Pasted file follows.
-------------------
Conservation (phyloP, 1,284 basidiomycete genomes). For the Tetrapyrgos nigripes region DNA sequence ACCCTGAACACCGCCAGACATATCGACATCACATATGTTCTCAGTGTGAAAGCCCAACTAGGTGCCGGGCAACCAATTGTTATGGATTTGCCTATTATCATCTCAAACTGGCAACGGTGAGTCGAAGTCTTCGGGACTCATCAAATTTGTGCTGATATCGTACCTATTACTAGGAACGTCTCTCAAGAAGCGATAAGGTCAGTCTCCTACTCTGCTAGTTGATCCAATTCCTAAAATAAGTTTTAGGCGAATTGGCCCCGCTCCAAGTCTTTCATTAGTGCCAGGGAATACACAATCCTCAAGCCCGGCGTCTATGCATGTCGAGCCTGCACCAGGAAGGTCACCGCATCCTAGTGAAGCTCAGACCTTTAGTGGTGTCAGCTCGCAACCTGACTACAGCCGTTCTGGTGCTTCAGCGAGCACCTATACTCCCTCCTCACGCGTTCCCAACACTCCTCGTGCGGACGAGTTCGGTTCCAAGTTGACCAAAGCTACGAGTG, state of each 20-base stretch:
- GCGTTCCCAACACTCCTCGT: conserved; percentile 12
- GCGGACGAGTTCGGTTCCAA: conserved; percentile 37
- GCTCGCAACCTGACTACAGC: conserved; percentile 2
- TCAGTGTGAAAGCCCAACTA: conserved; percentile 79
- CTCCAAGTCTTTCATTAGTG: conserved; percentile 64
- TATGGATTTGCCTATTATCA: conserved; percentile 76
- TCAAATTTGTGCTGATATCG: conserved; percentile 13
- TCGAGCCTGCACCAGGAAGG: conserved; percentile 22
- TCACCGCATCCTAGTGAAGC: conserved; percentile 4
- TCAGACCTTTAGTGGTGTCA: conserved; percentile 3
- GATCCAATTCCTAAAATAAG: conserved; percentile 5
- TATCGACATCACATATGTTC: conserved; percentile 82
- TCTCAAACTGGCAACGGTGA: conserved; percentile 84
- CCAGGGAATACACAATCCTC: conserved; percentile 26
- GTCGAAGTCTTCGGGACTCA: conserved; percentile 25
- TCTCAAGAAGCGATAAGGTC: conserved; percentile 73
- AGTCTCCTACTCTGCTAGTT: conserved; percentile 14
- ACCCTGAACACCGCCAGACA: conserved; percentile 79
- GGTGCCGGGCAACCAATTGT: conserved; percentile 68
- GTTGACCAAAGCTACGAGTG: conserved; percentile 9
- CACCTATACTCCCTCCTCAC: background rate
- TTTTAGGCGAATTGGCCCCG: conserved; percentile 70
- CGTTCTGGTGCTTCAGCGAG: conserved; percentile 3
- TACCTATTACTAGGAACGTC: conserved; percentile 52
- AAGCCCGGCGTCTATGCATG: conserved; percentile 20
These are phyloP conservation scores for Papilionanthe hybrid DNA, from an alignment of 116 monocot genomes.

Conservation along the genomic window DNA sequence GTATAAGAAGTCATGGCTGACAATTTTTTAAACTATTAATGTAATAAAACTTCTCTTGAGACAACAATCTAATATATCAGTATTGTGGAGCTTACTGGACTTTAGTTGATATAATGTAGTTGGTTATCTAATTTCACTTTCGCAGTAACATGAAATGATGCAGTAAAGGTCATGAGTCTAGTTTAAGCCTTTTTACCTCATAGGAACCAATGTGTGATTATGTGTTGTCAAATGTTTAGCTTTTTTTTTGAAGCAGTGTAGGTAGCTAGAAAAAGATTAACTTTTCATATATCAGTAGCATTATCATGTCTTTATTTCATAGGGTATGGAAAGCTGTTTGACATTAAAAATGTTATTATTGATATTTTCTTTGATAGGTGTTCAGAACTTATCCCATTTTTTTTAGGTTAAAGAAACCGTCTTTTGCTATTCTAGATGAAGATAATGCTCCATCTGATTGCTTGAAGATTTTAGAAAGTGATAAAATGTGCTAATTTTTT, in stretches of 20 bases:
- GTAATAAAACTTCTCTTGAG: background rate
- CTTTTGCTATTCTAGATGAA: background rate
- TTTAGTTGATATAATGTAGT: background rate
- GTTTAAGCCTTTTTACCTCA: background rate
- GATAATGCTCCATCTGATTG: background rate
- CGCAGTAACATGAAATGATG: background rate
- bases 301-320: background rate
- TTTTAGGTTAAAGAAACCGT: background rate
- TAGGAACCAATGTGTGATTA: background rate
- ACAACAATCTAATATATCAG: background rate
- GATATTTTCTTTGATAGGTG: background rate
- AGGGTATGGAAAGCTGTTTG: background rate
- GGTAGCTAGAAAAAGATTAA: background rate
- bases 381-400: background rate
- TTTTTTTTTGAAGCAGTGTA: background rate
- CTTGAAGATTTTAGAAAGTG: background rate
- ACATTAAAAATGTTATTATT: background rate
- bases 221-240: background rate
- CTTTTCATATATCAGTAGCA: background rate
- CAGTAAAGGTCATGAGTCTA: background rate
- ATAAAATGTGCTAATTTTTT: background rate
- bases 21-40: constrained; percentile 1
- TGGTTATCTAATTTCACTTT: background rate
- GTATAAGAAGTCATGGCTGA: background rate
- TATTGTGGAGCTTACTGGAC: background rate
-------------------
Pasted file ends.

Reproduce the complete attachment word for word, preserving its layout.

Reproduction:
Conservation (phyloP, 1,284 basidiomycete genomes). For the Tetrapyrgos nigripes region DNA sequence ACCCTGAACACCGCCAGACATATCGACATCACATATGTTCTCAGTGTGAAAGCCCAACTAGGTGCCGGGCAACCAATTGTTATGGATTTGCCTATTATCATCTCAAACTGGCAACGGTGAGTCGAAGTCTTCGGGACTCATCAAATTTGTGCTGATATCGTACCTATTACTAGGAACGTCTCTCAAGAAGCGATAAGGTCAGTCTCCTACTCTGCTAGTTGATCCAATTCCTAAAATAAGTTTTAGGCGAATTGGCCCCGCTCCAAGTCTTTCATTAGTGCCAGGGAATACACAATCCTCAAGCCCGGCGTCTATGCATGTCGAGCCTGCACCAGGAAGGTCACCGCATCCTAGTGAAGCTCAGACCTTTAGTGGTGTCAGCTCGCAACCTGACTACAGCCGTTCTGGTGCTTCAGCGAGCACCTATACTCCCTCCTCACGCGTTCCCAACACTCCTCGTGCGGACGAGTTCGGTTCCAAGTTGACCAAAGCTACGAGTG, state of each 20-base stretch:
- GCGTTCCCAACACTCCTCGT: conserved; percentile 12
- GCGGACGAGTTCGGTTCCAA: conserved; percentile 37
- GCTCGCAACCTGACTACAGC: conserved; percentile 2
- TCAGTGTGAAAGCCCAACTA: conserved; percentile 79
- CTCCAAGTCTTTCATTAGTG: conserved; percentile 64
- TATGGATTTGCCTATTATCA: conserved; percentile 76
- TCAAATTTGTGCTGATATCG: conserved; percentile 13
- TCGAGCCTGCACCAGGAAGG: conserved; percentile 22
- TCACCGCATCCTAGTGAAGC: conserved; percentile 4
- TCAGACCTTTAGTGGTGTCA: conserved; percentile 3
- GATCCAATTCCTAAAATAAG: conserved; percentile 5
- TATCGACATCACATATGTTC: conserved; percentile 82
- TCTCAAACTGGCAACGGTGA: conserved; percentile 84
- CCAGGGAATACACAATCCTC: conserved; percentile 26
- GTCGAAGTCTTCGGGACTCA: conserved; percentile 25
- TCTCAAGAAGCGATAAGGTC: conserved; percentile 73
- AGTCTCCTACTCTGCTAGTT: conserved; percentile 14
- ACCCTGAACACCGCCAGACA: conserved; percentile 79
- GGTGCCGGGCAACCAATTGT: conserved; percentile 68
- GTTGACCAAAGCTACGAGTG: conserved; percentile 9
- CACCTATACTCCCTCCTCAC: background rate
- TTTTAGGCGAATTGGCCCCG: conserved; percentile 70
- CGTTCTGGTGCTTCAGCGAG: conserved; percentile 3
- TACCTATTACTAGGAACGTC: conserved; percentile 52
- AAGCCCGGCGTCTATGCATG: conserved; percentile 20
These are phyloP conservation scores for Papilionanthe hybrid DNA, from an alignment of 116 monocot genomes.

Conservation along the genomic window DNA sequence GTATAAGAAGTCATGGCTGACAATTTTTTAAACTATTAATGTAATAAAACTTCTCTTGAGACAACAATCTAATATATCAGTATTGTGGAGCTTACTGGACTTTAGTTGATATAATGTAGTTGGTTATCTAATTTCACTTTCGCAGTAACATGAAATGATGCAGTAAAGGTCATGAGTCTAGTTTAAGCCTTTTTACCTCATAGGAACCAATGTGTGATTATGTGTTGTCAAATGTTTAGCTTTTTTTTTGAAGCAGTGTAGGTAGCTAGAAAAAGATTAACTTTTCATATATCAGTAGCATTATCATGTCTTTATTTCATAGGGTATGGAAAGCTGTTTGACATTAAAAATGTTATTATTGATATTTTCTTTGATAGGTGTTCAGAACTTATCCCATTTTTTTTAGGTTAAAGAAACCGTCTTTTGCTATTCTAGATGAAGATAATGCTCCATCTGATTGCTTGAAGATTTTAGAAAGTGATAAAATGTGCTAATTTTTT, in stretches of 20 bases:
- GTAATAAAACTTCTCTTGAG: background rate
- CTTTTGCTATTCTAGATGAA: background rate
- TTTAGTTGATATAATGTAGT: background rate
- GTTTAAGCCTTTTTACCTCA: background rate
- GATAATGCTCCATCTGATTG: background rate
- CGCAGTAACATGAAATGATG: background rate
- bases 301-320: background rate
- TTTTAGGTTAAAGAAACCGT: background rate
- TAGGAACCAATGTGTGATTA: background rate
- ACAACAATCTAATATATCAG: background rate
- GATATTTTCTTTGATAGGTG: background rate
- AGGGTATGGAAAGCTGTTTG: background rate
- GGTAGCTAGAAAAAGATTAA: background rate
- bases 381-400: background rate
- TTTTTTTTTGAAGCAGTGTA: background rate
- CTTGAAGATTTTAGAAAGTG: background rate
- ACATTAAAAATGTTATTATT: background rate
- bases 221-240: background rate
- CTTTTCATATATCAGTAGCA: background rate
- CAGTAAAGGTCATGAGTCTA: background rate
- ATAAAATGTGCTAATTTTTT: background rate
- bases 21-40: constrained; percentile 1
- TGGTTATCTAATTTCACTTT: background rate
- GTATAAGAAGTCATGGCTGA: background rate
- TATTGTGGAGCTTACTGGAC: background rate